Week in review: Twittering for Tehran

Protesters usurp attempts to suppress news of a voter revolution, while the iPhone 3G S and the iPhone 3.0 OS make their debut. Also: Google's digital books.

Twitter made its case this week that it's up to the task of being a player in geopolitical journalism.

The Iranian government, which is attempting to control the flow of information among protesters of the supposed results of that nation's presidential election, is having difficulty stopping citizens from using technology to report what's happening, express outrage, and get people out to opposition rallies.

Twitter users are urging each other to change their location settings to confuse censors in Iran. Twitter

Because the U.S. has no diplomatic relations with Iran, information gathered on the Web is crucial to its understanding of the post-election unrest that has led to mass protests and fatal clashes with police. Twitter, where users have been filtering relevant information with the hashtag #iranelection, has been a crucial hot spot for raw news.

Twitter even rescheduled some planned downtime in order to stay accessible for Iranian users in the midst of political upheaval at the request of the U.S. Department of State. The diplomacy agency is working with multiple social-networking and communication services to ensure that conversation and information channels stay active.

One technique being employed to get around the government's online blockades is the electronic equivalent of a detour , which involves using something known as a proxy server.

Normally, a Web browser makes a connection directly to a Web site's Internet address. But that address can be easily discovered and added to the government's blacklist. The trick is to redirect Web browsing through a proxy, which could be a permanent commercial service, or someone volunteering his or her computer temporarily.

Worried that the Iranian government might seek out and punish any Twitter users who were employing the microblogging site for potentially subversive purposes, Twitterers are encouraging others to change their stated country of origin . Certainly, the Iranian government knows how to use Twitter and how to find people in that country using the microblogging service as a way to spread news about the protests.

The easiest way the Iranian government could discover which tweets were from Iranians is to look at whose accounts are registered to people who identify themselves as being from that country. A new thread that spread quickly across Twitter urged people around the world to change those settings in order to make themselves appear to be in Tehran.
•  With Iran crisis, Twitter's youth is over
•  State Department comments on 'talks' with Twitter
•  '#CNNFail': Twitterverse slams network's Iran absence
•  Google, Facebook rush Iranian language support

More headlines

iPhone 3G S debuts

It doesn't offer quite the same leap that the iPhone 3G offered over the first model, but the latest Apple handset still is a compelling upgrade for some users.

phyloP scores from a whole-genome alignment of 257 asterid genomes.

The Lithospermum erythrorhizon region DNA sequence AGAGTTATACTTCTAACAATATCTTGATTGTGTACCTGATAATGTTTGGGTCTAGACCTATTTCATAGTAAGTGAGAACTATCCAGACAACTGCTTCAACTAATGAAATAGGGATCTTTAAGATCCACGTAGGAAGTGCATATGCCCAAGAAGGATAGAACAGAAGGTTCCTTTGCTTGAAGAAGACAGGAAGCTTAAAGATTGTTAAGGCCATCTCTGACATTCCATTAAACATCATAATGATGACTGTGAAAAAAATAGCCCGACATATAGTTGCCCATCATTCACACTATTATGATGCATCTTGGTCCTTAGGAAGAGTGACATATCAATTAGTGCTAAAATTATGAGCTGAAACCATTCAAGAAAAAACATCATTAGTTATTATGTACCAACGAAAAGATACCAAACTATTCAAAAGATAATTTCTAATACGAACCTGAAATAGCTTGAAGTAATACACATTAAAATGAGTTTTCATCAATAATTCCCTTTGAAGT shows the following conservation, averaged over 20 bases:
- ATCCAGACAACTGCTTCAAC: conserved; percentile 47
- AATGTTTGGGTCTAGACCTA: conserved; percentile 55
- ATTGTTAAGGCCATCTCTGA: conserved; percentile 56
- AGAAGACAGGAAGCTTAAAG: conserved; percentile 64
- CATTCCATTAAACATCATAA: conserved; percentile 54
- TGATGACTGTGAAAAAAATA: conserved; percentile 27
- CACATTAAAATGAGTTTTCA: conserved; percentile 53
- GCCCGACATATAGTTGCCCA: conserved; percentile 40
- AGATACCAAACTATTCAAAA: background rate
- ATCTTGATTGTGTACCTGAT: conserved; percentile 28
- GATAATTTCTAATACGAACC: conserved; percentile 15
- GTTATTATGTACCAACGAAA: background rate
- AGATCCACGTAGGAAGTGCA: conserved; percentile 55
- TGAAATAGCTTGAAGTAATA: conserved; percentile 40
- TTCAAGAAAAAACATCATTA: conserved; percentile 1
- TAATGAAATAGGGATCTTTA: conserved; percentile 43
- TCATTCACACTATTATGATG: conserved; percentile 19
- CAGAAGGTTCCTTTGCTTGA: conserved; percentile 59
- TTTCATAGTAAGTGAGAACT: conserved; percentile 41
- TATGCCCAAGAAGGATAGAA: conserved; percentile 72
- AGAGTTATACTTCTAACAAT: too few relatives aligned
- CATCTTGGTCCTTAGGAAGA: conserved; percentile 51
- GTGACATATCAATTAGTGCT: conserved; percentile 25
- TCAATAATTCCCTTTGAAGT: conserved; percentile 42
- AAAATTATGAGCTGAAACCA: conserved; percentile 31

•  iPhone 3G S begins shipping to customers
•  Analyst expects 500,000 iPhones sold this weekend
•  AT&T loosens its iPhone 3G S upgrade policy
•  Microsoft: No iPhone reimbursements for workers
• Full coverage: Apple iPhone
• iPhone OS 3.0 now available

<b>Scattered reports of iPhone OS 3.0 update problems

Most iPhone and iPod Touch users say they've had success in updating their devices with the new operating system, but a smattering have hit roadblocks.
&#149;&nbsp; Some apps have age restriction warnings in iPhone OS 3.0
&#149;&nbsp; iPhone 3.0 a cut-and-paste win for Twitter

<b>The day after the DTV transition

The DTV transition has come and gone, and the world did not end. But FCC officials say their work will continue to make sure that no one is left behind.
&#149;&nbsp; Good-bye, rabbit ears? Not so fast

<b>Google's digital-book future hangs in the balance

Google Book Search has the potential to unlock the musty archives of the world's libraries. But will it overcome antitrust obstacles and other opposition?
&#149;&nbsp; Bezos: We've got issues with Google Book Search
&#149;&nbsp; Google Book Search gets a face-lift

<b>Apple warns about unsupported players' iTunes integration

A support article appeared on Apple's site Tuesday warning about unsupported third-party digital-media players.
&#149;&nbsp; Palm responds to Apple's warning

<b>Will new browsers really upgrade the Web?

The latest browsers sport many hot new features. But the avant-garde must reckon with inconsistent standards, lagging IE, and slow adoption.
&#149;&nbsp; Firefox 3.5 'Web upgrade' planned for end of June
•  Mozilla pushes Firefox 3.5 RC to beta testers
&#149;&nbsp; Google: We want Chrome to grow the Web
•  Opera tries to Unite users across browsers

Also of note
&#149;&nbsp; AMD, Congo, and the perils of code names
&#149;&nbsp; Microsoft gives up YouTube chase
&#149;&nbsp; Court orders Jammie Thomas to pay RIAA $1.92 million

 

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